This health video is focusing on why we need sleep and how it helps us.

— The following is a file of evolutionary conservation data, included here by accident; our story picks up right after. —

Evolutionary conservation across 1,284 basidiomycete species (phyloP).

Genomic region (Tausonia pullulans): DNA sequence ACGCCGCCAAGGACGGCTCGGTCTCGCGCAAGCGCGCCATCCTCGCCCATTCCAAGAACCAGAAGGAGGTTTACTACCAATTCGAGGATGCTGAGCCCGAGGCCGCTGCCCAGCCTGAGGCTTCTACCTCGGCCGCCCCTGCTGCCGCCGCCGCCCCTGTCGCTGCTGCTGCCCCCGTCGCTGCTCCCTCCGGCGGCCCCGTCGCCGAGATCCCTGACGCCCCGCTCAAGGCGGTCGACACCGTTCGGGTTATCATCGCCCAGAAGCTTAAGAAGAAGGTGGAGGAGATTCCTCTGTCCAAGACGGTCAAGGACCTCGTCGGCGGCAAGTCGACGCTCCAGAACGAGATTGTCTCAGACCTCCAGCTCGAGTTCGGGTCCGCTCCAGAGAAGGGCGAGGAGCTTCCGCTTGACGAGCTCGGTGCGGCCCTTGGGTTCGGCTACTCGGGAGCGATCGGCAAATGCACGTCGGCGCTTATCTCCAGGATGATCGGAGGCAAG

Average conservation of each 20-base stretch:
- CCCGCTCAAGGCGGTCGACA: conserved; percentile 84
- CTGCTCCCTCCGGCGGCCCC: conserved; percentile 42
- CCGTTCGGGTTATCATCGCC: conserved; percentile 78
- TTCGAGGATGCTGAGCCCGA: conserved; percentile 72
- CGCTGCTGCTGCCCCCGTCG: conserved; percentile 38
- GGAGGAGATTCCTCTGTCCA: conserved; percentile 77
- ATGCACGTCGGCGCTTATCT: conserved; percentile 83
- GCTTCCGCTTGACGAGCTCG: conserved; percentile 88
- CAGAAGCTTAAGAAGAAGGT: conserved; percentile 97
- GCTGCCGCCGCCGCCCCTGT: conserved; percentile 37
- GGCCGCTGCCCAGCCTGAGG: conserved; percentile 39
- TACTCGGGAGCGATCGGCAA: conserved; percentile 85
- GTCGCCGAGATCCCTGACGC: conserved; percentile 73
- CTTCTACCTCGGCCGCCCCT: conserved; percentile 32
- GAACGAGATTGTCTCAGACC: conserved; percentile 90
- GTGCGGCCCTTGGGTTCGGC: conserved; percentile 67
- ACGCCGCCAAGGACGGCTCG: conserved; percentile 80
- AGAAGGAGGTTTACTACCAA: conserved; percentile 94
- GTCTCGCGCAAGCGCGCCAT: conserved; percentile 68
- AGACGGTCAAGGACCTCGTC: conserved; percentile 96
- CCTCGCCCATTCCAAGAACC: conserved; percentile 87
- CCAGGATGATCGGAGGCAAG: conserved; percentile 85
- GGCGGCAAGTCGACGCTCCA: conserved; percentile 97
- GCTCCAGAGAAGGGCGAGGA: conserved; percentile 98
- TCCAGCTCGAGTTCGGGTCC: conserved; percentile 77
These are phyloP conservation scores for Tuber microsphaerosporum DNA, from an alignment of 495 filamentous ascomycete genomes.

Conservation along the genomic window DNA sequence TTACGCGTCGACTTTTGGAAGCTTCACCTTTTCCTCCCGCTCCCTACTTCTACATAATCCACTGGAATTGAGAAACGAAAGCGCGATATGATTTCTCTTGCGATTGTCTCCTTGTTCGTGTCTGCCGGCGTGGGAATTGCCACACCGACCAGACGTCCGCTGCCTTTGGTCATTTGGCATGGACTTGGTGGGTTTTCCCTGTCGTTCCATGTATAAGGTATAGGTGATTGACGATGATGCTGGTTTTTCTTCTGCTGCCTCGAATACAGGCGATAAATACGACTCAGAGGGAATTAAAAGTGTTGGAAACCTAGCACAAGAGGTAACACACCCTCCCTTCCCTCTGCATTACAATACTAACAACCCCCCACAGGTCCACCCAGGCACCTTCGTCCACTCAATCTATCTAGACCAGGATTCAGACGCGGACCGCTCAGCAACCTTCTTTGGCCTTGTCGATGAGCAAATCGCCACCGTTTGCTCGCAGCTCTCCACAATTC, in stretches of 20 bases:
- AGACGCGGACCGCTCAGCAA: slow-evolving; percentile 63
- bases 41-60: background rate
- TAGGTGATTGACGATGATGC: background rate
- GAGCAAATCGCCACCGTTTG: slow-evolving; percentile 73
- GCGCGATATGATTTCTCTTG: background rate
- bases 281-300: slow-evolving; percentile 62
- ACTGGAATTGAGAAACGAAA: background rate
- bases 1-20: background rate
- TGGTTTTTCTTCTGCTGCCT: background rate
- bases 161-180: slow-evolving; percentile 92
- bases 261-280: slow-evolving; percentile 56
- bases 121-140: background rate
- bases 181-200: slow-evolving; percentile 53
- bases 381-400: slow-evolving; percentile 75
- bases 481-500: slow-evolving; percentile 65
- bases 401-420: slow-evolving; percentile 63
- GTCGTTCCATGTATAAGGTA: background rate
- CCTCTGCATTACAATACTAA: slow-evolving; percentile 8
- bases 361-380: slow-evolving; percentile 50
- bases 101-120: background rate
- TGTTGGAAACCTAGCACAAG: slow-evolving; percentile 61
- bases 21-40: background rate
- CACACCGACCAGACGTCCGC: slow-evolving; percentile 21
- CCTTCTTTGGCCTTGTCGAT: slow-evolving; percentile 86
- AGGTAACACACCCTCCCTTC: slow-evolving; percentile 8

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Dr. Jerome Siegel: What we don't know about sleep is exactly what long term deficiencies result from sleep loss if any. Male Speaker: We need it to survive just like air, food and water. Sleep is something every living creature does, yet often, with our busy lifestyles, people shortchange sleep. Why is that a problem? What really goes on behind closed eyes? The face of a sleeping baby. Dr. Jerome Siegel: Children are very good sleepers and they can sleep pretty well despite a lot of circumstances. Male Speaker: Busy adults might not think too much about sleep except that it comes at the end of a frenzy day. But sleep is important, so important we spend one-thirds of our lives doing it. Dr. Jerome Siegel: If you don't have continuous sleep, it is not restorative, it is not restful. Male Speaker: Lack of sleep causes inattentiveness and learning difficulties, but there is a bigger question. Dr. Jerome Siegel: If you don't get sleep, will it shorten your lifespan? Male Speaker: Jerome Siegel has studied sleep for 30 years. Dr. Jerome Siegel: Under extreme conditions, in animals, if they are totally sleep deprived for periods of weeks, they will die. They will die sooner than if they don't get food. Male Speaker: During sleep, heart rate, blood pressure and temperature drop. The body also secretes growth hormones that regulate body mass and appetite. Dr. Esra Tasali: Sleep deprivation has significant detrimental effects on our metabolism, on our endocrine function and especially on our carbohydrate metabolism. This will, again, measure your eye movements during your sleep. Male Speaker: A recent study shows when healthy volunteers are sleep deprived, they become pre-diabetic in just one week. Lack of sleep also creates problems for dieters. Dr. Esra Tasali: The appetite hormone Ghrelin goes up which again signals the brain that you have to have more food. Male Speaker: So how much sleep do you get? Female Speaker: Probably 5 or 6 hours. Female Speaker: 7-8 hours a night. Male Speaker: 9 hours roughly. Dr. Jerome Siegel: Contrary to what most people have been taught, 8 hours of sleep is not the optimal. Male Speaker: One study shows people who slept seven hours a night, were more likely to be alive five years later than those who slept six and those who slept eight hours a night. The greatest mystery of sleep maybe what happens in our dreams. Michael Walver: I saw I was being chased by this barbarian figure down a street and he was throwing axes at me. Keelin: I reached forward and I started to sort of dig into the face and it broke apart as if it were made of wet clay. Male Speaker: Adults spend at least one quarter of their sleep time in rapid eye movement also called REM or Dream Sleep. Jeremy Taylor: All dreams, even the nastiest nightmares, come ultimately in the service of Health and Wholeness. Stephen LaBerge: Public self-consciousness more likely in dreams than waking. Male Speaker: In groups like this, people share dream experiences hoping to find a deeper meaning. Keelin says dreams help her feel close to her father, who died when she was just 11. Keelin: Dreams became a way for me to feel that connection. Male Speaker: Many adults have difficulty remembering dreams. Immediately documenting a dream's detail can help, while certain drugs like anti-depressant hinder recall. Even more interesting is something called lucid dreaming. Stephen LaBerge: Lucid Dreaming just means, dreaming while knowing that you are dreaming at the time. Male Speaker: This mask is designed to alert sleepers when they have hit dreams phase. Stephen LaBerge: People like to have lucid dreams primarily because they are fun; they are an exhilarating experience of freedom. Male Speaker: Sensors detect rapid eye moment, while still asleep participants learn to direct their dreams to help them work through real life problems like depression and anxiety. Stephen LaBerge: It seems there must be a greater benefit to dream and that can be attain